ICES Journal of Marine Science, 213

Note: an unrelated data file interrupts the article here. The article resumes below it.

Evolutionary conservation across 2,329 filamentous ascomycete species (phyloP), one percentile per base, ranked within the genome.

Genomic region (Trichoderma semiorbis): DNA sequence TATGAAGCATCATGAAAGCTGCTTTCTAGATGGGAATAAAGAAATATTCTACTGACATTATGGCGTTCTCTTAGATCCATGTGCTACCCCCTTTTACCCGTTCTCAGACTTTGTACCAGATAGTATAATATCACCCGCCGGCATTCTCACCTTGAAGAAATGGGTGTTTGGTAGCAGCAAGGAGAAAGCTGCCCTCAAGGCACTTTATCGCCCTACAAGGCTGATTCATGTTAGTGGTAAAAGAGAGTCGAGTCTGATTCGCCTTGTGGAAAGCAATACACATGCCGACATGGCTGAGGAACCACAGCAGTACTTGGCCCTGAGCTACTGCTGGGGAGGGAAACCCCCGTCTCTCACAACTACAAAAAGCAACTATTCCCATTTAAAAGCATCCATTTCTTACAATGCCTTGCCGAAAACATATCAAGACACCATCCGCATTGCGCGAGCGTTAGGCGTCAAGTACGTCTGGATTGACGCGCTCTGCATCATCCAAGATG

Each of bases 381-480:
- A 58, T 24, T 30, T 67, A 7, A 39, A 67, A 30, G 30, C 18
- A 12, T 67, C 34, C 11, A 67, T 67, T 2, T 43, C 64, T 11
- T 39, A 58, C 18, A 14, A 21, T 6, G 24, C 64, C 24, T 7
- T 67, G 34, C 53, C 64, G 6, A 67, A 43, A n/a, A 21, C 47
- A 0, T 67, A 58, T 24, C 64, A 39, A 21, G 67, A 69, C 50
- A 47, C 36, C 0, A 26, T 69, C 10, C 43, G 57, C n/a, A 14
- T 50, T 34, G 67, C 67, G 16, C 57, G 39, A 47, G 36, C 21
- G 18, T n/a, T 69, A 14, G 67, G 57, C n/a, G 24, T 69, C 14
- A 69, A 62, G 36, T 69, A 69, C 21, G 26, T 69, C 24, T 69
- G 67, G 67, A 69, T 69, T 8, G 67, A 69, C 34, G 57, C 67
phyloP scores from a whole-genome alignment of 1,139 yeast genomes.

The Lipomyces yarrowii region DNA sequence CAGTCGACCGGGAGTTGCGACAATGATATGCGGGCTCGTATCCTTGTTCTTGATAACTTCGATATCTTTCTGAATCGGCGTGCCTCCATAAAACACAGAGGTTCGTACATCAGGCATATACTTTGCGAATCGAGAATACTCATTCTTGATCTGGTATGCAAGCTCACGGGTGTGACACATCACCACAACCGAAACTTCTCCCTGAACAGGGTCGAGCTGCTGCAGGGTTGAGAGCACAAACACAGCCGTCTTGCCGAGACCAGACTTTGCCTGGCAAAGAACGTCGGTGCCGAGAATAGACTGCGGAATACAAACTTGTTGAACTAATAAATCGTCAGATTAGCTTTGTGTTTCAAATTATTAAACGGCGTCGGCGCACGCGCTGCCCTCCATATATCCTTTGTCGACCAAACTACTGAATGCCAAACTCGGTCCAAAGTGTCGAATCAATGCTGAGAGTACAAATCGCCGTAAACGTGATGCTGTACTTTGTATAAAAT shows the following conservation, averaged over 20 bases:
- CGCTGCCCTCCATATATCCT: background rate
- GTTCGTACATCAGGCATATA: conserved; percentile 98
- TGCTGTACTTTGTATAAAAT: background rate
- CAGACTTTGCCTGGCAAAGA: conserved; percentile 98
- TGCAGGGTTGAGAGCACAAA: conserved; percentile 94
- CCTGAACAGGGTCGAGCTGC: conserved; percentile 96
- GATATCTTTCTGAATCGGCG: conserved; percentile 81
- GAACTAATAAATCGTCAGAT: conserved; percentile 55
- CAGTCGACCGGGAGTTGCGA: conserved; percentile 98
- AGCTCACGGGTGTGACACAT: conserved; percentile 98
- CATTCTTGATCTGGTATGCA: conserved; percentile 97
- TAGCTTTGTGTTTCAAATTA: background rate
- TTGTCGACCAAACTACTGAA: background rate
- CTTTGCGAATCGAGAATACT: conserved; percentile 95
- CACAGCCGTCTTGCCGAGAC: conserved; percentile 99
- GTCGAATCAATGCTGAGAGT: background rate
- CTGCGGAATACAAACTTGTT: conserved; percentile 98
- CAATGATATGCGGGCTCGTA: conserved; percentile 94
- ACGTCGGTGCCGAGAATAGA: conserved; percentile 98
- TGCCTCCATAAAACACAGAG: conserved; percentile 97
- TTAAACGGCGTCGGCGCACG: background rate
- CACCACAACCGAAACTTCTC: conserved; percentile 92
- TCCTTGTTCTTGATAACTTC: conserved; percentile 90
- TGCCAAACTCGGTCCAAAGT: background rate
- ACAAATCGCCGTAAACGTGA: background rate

Atlantic salmon (Salmo salar L.) display significant variation in life history traits, including migration patterns and age at maturity. Hatchery rearing has been shown to affect the life history, and rearing-induced changes may include unfavourable consequences, e.g. shortened sea migration period and smaller size at maturity. We report on a new phenomenon of life history of reared Atlantic salmon in the Baltic Sea area: small-sized salmon returning to freshwater only a few months after release as smolts. These “one-sea-summer (1SS)” salmon were ca. 35 cm in length and weighed ca. 400 g, being clearly larger than smolts, but substantially smaller than one-sea-winter (1SW) salmon from the same cohorts. Almost all 1SS salmon were mature males and, at release, had been longer than the overall mean. Stable isotope analysis suggested that the 1SS salmon had been feeding in different sea areas than 1SW and multi-sea-winter salmon, likely in nearby Bothnian Bay, which is typically not a salmon feeding area. If an increasing proportion of the released salmon are not undertaking a normal marine migration (≥1SW) and are returning to estuaries and rivers as 1SS fish, the success and profitability of the reared salmon releases will decline even more than the reduced post-smolt survival is suggesting. We suggest that alternative rearing practices (e.g. enriched rearing environments and advanced diets) should be considered in hatchery production for shaping the reared smolts towards a closer resemblance to wild smolts.